I only had time for a few quick photos of the cake at home, before taking it along to the birthday party it was made for. I couldn't resist posting this one of my cat checking out the photo set-up...
chocolate layer cake with vanilla cream frosting
from Mark Bittman, How to Cook Everything
8 tbsp (1 stick) unsalted butter, softened, plus some for greasing the pans and the paper
2 cups (9 oz) cake or all-purpose (plain) flour, plus some for dusting the pans
3 oz unsweetened chocolate, roughly chopped
1 cup sugar
2 eggs, separated
1 tsp vanilla extract
2 tsp baking powder
1/2 tsp baking soda
1/2 tsp salt
1 1/4 cups milk
Preheat the oven to 350ºF/180ºC. Butter the bottom and sides of two 9 inch layer cake pans; cover the bottom with a circle of waxed/parchment/baking paper, butter the paper, and sift flour over the pans; invert to remove excess flour.
Melt the chocolate in a small saucepan or double boiler. If in a saucepan, cook over very low heat, stirring occasionally. If in a double boiler, cook over hot (not boiling) water, stirring occasionally. When the chocolate is just about melted, remove from the heat and continue to stir until mixture is smooth.
Use an electric mixer to cream the butter until smooth, then gradually add the sugar. Beat until light and fluffy, 3 or 4 minutes. Beat in the egg yolks, one at a time, then the vanilla, and finally the chocolate. In a separate bowl, mix together the flour, baking powder, baking soda, and salt, and add them to the chocolate mixture by hand, a little at a time, alternating with the milk. Stir until smooth, no longer.
Beat the egg whites until they hold soft peaks. Use your hand or a rubber spatula to fold them gently but thoroughly into the batter. Turn it into the cake pans and bake for about 30 minutes, or until a toothpick inserted into the centre of the cakes comes out clean. Cool on a rack for 5 minutes, then invert onto a rack and complete cooling. Don't frost the cakes until they are completely cool. The un-frosted cakes may be stored, covered with plastic wrap, at room temperature for no longer than a day.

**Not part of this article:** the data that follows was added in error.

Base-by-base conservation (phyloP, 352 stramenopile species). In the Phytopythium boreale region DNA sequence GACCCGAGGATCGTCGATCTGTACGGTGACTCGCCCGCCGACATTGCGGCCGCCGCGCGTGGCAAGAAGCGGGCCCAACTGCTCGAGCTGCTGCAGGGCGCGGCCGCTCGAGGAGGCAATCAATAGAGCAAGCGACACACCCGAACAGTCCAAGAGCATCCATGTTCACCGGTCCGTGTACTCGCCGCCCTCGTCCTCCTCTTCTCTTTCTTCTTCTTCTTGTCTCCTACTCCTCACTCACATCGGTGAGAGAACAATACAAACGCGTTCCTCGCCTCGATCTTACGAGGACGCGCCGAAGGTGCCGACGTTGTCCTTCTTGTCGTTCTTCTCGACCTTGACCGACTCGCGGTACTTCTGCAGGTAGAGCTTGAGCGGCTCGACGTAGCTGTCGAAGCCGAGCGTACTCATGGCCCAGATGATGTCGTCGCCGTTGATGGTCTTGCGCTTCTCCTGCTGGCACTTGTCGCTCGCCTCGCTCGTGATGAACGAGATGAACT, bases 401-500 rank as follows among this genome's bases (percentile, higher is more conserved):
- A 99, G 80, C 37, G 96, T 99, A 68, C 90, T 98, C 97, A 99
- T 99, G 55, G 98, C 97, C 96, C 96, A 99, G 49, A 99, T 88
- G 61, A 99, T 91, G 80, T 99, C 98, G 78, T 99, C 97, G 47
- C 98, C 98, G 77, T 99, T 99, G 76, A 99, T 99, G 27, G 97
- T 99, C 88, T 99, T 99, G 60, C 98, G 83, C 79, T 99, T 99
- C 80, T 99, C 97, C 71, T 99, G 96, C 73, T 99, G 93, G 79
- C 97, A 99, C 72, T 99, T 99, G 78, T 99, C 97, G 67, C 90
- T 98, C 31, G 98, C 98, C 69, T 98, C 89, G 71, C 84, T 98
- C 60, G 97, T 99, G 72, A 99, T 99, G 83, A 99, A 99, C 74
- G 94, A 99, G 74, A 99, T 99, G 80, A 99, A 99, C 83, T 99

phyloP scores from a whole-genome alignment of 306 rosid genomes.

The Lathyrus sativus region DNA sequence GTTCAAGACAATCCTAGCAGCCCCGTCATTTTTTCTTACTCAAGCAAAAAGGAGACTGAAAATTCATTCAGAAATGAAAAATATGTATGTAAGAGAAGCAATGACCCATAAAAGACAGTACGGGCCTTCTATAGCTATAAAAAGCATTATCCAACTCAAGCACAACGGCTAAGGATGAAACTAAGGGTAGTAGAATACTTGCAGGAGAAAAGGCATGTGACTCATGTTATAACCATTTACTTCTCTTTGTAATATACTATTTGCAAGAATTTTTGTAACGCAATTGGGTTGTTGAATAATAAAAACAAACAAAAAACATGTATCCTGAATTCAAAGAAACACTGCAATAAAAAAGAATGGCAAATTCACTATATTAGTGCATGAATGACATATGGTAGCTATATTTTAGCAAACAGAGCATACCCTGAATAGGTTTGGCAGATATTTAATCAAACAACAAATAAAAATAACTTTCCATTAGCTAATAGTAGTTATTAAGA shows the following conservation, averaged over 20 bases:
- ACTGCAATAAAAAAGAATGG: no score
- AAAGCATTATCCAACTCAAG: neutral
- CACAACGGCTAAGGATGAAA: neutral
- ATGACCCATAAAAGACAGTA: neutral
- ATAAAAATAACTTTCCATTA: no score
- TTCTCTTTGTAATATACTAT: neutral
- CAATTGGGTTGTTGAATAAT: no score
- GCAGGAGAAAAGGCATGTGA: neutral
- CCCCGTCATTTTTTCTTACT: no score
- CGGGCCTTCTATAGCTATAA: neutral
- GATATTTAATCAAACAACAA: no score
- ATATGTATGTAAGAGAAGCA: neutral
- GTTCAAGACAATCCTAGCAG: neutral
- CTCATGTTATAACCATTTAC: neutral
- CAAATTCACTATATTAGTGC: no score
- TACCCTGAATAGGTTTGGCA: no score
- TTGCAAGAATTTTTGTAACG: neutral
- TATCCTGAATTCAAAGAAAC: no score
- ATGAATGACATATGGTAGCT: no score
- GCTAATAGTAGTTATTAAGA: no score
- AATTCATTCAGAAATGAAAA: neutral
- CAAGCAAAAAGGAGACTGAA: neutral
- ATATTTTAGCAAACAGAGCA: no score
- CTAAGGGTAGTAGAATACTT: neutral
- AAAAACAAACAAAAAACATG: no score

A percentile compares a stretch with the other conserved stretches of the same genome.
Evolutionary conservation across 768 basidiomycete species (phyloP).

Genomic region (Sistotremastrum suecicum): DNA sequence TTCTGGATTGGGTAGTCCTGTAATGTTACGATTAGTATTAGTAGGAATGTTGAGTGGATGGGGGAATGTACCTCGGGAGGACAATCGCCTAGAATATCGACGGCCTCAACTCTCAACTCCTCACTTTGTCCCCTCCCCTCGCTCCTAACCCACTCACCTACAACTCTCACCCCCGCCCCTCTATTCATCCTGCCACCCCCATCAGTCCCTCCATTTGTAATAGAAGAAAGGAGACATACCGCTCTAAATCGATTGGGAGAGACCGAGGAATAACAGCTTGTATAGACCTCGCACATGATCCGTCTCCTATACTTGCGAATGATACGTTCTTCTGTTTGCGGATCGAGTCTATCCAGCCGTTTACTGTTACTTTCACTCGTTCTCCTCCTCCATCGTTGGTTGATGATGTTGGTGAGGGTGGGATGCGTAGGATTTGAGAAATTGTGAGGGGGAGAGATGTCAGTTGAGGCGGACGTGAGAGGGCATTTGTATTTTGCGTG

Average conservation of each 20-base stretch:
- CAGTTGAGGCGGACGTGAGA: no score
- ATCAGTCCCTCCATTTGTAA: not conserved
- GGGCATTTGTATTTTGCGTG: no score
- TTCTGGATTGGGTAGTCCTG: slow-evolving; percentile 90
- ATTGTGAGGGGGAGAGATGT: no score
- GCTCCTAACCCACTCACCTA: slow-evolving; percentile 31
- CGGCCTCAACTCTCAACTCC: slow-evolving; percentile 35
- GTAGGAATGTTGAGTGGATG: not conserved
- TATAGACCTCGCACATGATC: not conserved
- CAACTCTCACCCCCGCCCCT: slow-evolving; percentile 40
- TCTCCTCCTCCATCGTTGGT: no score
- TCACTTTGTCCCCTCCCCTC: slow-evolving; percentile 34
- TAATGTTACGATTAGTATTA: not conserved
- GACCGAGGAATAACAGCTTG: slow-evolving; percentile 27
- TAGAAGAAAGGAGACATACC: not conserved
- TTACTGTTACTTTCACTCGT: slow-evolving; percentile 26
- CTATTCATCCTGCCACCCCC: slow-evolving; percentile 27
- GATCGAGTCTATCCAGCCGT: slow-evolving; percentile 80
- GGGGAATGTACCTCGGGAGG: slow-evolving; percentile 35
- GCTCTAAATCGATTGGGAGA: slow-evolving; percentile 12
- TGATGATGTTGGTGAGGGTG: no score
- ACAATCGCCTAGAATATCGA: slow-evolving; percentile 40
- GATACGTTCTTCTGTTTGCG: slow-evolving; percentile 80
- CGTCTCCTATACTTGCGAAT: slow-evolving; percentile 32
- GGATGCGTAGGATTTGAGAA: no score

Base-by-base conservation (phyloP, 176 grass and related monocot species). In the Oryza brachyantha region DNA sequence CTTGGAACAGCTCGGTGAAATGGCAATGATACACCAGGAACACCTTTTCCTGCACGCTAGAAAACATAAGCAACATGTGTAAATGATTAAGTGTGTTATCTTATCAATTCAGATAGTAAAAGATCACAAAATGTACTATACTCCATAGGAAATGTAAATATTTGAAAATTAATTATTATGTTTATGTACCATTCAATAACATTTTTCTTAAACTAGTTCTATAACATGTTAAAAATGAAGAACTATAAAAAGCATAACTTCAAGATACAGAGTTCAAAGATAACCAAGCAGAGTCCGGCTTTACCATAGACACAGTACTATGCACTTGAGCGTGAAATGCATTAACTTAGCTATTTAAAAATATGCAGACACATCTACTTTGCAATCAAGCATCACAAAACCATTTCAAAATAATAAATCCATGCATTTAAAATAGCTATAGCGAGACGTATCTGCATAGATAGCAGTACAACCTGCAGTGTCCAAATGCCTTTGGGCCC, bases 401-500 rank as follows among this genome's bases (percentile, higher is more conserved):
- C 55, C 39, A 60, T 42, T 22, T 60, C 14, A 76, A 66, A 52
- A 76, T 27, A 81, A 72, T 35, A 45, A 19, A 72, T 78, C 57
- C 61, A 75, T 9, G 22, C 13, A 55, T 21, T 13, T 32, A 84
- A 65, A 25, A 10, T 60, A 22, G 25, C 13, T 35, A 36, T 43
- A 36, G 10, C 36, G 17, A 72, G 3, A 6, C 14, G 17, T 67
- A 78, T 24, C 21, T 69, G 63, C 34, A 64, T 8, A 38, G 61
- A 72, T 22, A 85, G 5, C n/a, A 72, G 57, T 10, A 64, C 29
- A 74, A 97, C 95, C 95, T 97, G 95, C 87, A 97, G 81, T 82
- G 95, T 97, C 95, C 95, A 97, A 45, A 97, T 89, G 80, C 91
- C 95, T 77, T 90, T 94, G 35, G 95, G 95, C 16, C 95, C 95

vanilla butter cream frosting
adapted from Mark Bittman, How to Cook Everything
Makes enough frosting and filling for 1 (9-inch) layer cake, or 24 cupcakes.
8 tbsp (1 stick) salted butter, softened*
4 cups confectioner's/icing sugar
6 tbsp cream or milk (preferably cream), plus a little more if needed
2 tsp vanilla extract
Use a fork or electric mixer to cream the butter. Gradually work in the sugar, alternating with the cream and beating well after each addition. Stir in the vanilla. If the frosting is too thick to spread, add a little more cream. If it is too thin, refrigerate: it will thicken as the butter hardens.
* The only difference between Mark Bittman's recipe and what I did with this frosting is that I used salted butter. I always use salted butter for frosting, and I think it improves the flavour about 100%.
October 2, 2010
Two weeks ago, in a moment of midnight weakness, I ordered an ice cream machine, mainly because I'd just found this recipe for roasted banana ice cream. Bananas roasted with brown sugar and butter until all their sweet goodness comes out in a sticky syrup; no eggs or cream required, because the consistency of the bananas themselves does all the work; and, as a final touch, globs of dulce de leche stirred in. The result is a complex caramel flavour, not too sweet, and worth buying an ice cream maker for.
roasted banana ice cream with dulce de leche
adapted from Mike's Table
3 ripe bananas
1/3 cup brown sugar
1 tbsp butter
1.5 cups whole milk
2 tbsp sugar
1/2 tsp vanilla extract
juice of 1/2 lemon
1/4 tsp salt
1/4 cup dulce de leche (optional)
* You will need to begin this recipe a day before you plan to eat it.
Preheat oven to 400ºF / 200ºC. Slice bananas into coins. In a baking dish, mix bananas with brown sugar and butter, and bake for 40 minutes, stirring once. Allow to cool slightly.
Scrape the contents of the pan - bananas and sticky caramelized syrup - into a food processor or blender. Add milk, sugar, lemon and salt and puree until smooth. Cover and refrigerate for a few hours.
Once the mixture is cool, churn in an ice cream maker following the manufacturer's instructions for between 15 and 20 minutes.
After churning, mix through globs of dulce de leche. Transfer to a freezer-safe container and freeze overnight to achieve the right consistency.